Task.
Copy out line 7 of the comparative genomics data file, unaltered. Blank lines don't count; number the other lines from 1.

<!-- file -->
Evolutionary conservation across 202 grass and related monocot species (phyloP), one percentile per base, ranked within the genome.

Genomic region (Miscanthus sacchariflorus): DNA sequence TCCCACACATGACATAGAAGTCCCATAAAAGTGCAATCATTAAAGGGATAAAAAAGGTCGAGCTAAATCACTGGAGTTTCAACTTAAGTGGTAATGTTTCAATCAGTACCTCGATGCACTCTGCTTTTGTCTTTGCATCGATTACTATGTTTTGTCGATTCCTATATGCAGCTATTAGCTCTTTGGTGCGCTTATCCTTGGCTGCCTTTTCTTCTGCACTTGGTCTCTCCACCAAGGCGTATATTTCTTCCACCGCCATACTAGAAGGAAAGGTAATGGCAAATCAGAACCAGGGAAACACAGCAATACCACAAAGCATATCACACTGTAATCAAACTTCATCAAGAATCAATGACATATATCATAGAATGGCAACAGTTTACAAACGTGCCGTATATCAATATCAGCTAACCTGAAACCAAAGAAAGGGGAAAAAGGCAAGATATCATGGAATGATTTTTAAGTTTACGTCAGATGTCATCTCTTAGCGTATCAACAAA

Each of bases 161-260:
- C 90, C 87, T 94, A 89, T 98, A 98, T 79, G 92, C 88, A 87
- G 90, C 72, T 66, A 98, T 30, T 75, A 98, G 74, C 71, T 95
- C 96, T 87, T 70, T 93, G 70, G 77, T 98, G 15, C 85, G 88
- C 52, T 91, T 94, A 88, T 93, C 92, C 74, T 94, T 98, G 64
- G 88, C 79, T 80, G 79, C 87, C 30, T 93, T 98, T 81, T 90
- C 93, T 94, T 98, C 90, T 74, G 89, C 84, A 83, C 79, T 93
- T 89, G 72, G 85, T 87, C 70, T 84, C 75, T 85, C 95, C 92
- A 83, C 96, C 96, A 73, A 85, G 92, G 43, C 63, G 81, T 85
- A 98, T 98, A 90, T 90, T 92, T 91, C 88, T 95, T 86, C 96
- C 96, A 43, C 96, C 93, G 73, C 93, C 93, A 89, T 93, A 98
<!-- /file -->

- C 52, T 91, T 94, A 88, T 93, C 92, C 74, T 94, T 98, G 64